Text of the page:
The Three-Breasted Woman and Other Wonders.

Side_Show_gorilla_poster,_Florida,_1960sLadies and gentlemen! Step right along to this week’s “Well, What Now?” and witness a cavalcade of novelties, the like of which shall not pass this way again for a fly’s age! You’ll encounter frightening findings, videos both cool and cute, and the largest collection of counter-intuitive conundrums this side of the Valparaiso Moraine!

You can’t make this stuff up? Actually, you can. And sometimes the made-up stuff is so much more attractive than the truth that it’s hard to get anyone to care about the difference. Case in point: recent stories about a three-breasted woman (which started in The New York Post) were shared three times as often as the stories exposing the whole thing as a fake. This is according to new software called Emergent which tracks suspect stories and subsequent corrections online. The creators are hoping that studying the data will help design new methods of making the truth as much fun as the BS.

Did someone actually make an entire movie about a drum machine? We would’ve been tempted to say this was more hokum. But that was before we saw this trailer for a new documentary about the Roland 808. All kidding aside, we’re fairly convinced it’s for real. Now we’re wondering how long we’ll have to wait to see it.

A roomy roadway standard that would seem to make for safer streets is instead making them much more dangerous. City planner Jeff Speck writes for Citylab about how taking two feet away from the lane width of city streets could greatly reduce traffic deaths. Why? Because of the fundamental error that “underlies the practice of traffic engineering—and many other disciplines—an outright refusal to acknowledge that human behavior is impacted by its environment.”

Clinics at stores like CVS and Walmart are becoming increasingly popular due to their up-front pricing and walk-in convenience, but there are hidden downsides. Such facilities may tend to overemphasize acute care and overprescribe antibiotics. They may ultimately make it harder for hospitals to keep their costs down and stay in business. But why should cheaper, more convenient health care be a bad thing? Isn’t that what we’ve been saying we want for decades?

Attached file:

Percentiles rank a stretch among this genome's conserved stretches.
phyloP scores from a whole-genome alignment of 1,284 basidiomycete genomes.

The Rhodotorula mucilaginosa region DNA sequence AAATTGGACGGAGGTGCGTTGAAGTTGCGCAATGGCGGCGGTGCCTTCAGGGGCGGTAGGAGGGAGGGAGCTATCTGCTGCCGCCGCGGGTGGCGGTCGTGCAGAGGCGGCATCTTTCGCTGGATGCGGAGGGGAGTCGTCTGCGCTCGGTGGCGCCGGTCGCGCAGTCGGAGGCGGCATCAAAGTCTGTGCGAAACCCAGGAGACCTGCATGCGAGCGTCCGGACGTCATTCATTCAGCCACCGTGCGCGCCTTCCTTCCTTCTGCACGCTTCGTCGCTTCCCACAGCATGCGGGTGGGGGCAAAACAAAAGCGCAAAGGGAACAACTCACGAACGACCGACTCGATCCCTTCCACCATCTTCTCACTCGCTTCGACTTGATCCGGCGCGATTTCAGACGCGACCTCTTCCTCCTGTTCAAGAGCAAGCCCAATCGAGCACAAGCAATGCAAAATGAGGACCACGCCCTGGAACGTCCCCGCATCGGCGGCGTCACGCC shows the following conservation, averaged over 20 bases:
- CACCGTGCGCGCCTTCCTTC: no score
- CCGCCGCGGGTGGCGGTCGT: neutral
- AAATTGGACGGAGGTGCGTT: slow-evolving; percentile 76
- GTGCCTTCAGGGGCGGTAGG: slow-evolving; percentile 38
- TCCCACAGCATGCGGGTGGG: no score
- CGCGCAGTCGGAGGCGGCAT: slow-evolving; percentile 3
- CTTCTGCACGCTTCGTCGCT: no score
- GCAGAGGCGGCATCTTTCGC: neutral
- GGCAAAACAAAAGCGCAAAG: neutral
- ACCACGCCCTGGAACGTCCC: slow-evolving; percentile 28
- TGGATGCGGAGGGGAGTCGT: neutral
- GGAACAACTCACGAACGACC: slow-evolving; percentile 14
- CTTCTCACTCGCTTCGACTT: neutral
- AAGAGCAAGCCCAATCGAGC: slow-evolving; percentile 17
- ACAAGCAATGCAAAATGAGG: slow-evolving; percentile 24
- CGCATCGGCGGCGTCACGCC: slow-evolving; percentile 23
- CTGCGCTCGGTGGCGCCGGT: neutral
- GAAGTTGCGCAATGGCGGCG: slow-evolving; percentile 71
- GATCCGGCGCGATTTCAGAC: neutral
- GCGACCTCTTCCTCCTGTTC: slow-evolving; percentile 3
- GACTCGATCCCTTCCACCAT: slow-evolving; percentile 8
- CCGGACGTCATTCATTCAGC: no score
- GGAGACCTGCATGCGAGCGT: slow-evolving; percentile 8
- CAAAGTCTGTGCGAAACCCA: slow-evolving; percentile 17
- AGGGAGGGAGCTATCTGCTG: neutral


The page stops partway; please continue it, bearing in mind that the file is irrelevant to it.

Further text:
The hard truth getting you down? Good news! Optimism, too, may be overrated, or at least misunderstood. While it’s certainly a component of goal formation and achievement, when it comes to getting things done, we may respond better to the stick than to the carrot. Or so says Dr. Gabriele Oettigen, a New York University psychology professor. A positive attitude is great and all, but when it comes to follow-through, the fear of failure is apparently hard to beat.

Cookies_-_SnickerdoodlesGiven the recent concerns over online privacy, which we discussed in this very space just last month, you might expect people to be increasingly shy about giving out their personal information. A recent art project in Brooklyn, however, suggests that our comfort level may be slower to adjust: at a table at the Dumbo Arts Festival, artist Risa Puno gave away cookies in exchange for bits of personal information such as a driver’s license number, mother’s maiden name, or even fingerprints. Why would anyone make such a bargain? The cookies reportedly looked delicious.

Speaking of things that look delicious, check out this video from The New York Times Magazine to see what happens when a sextet of second-graders is treated to a seven-course tasting meal at the French restaurant Daniel in Manhattan. It’s a good reminder that when it comes to presenting (and experiencing) new experiences, a spirit of openness and delight goes a long way.

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Side show gorilla poster photo by Father of JGKlein (http://commons.wikimedia.org/wiki/File%3ASide_Show_gorilla_poster%2C_Florida%2C_1960s.JPG) via Wikimedia Commons.

Snickerdoodles photo by Heather from Seattle (http://commons.wikimedia.org/wiki/File%3ACookies_-_Snickerdoodles.jpg) via Wikimedia Commons.